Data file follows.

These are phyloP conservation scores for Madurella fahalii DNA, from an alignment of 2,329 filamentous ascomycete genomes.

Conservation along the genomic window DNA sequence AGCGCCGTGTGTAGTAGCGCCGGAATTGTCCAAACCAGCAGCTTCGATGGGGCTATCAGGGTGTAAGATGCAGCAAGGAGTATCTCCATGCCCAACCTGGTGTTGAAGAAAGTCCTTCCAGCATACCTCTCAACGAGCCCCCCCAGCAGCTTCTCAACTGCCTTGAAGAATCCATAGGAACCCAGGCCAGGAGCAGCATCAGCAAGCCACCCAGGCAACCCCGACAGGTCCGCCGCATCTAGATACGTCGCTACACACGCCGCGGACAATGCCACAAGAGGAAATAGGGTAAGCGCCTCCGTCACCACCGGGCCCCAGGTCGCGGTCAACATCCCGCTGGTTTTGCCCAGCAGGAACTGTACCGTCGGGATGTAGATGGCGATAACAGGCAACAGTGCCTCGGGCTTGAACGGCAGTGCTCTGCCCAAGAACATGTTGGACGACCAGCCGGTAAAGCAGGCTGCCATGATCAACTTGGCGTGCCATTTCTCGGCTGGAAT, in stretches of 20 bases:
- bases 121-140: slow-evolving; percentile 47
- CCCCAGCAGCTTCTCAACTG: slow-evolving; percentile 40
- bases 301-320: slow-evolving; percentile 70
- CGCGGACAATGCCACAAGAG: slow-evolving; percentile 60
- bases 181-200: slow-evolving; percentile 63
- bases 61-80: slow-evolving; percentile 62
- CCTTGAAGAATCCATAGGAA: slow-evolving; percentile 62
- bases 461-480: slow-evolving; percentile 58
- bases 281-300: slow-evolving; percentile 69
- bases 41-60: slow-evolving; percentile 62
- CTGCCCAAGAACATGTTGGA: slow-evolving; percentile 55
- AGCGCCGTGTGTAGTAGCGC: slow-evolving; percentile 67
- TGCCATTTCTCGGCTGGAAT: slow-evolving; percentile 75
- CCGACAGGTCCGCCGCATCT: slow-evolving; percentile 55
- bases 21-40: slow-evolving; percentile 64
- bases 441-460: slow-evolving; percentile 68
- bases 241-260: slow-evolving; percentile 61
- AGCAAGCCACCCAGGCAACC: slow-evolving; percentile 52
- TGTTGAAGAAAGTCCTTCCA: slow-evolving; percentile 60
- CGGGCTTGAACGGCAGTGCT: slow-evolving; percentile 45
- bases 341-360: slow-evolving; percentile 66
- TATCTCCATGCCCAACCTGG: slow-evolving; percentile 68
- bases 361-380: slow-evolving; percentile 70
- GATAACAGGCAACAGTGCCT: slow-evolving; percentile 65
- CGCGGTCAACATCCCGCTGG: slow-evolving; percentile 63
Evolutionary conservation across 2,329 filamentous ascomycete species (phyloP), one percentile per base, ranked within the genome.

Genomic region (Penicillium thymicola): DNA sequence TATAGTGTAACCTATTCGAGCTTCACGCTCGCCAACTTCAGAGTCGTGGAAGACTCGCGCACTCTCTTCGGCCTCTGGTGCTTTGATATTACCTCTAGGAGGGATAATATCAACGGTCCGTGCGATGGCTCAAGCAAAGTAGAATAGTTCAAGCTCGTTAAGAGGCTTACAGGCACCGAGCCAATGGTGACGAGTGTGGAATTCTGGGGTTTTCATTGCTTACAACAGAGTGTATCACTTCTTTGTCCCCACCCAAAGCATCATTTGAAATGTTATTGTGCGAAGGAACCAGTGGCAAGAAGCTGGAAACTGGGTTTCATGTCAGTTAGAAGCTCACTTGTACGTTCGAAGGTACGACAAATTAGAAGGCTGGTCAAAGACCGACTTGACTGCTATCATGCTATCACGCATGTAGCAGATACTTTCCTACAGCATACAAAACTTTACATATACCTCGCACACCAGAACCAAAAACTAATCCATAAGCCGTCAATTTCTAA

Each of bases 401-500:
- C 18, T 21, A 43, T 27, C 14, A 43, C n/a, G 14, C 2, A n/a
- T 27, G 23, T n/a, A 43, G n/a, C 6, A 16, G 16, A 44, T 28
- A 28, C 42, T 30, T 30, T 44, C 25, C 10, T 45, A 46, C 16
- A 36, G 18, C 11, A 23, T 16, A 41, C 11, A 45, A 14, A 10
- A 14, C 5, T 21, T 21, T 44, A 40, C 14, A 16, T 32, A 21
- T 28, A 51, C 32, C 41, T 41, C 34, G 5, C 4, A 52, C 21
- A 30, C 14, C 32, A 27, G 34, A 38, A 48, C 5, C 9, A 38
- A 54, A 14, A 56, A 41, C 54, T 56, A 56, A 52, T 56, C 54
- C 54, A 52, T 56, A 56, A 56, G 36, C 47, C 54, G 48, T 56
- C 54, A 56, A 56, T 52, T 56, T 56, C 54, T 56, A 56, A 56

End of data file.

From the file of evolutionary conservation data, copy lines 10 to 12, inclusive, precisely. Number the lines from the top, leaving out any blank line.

- bases 461-480: slow-evolving; percentile 58
- bases 281-300: slow-evolving; percentile 69
- bases 41-60: slow-evolving; percentile 62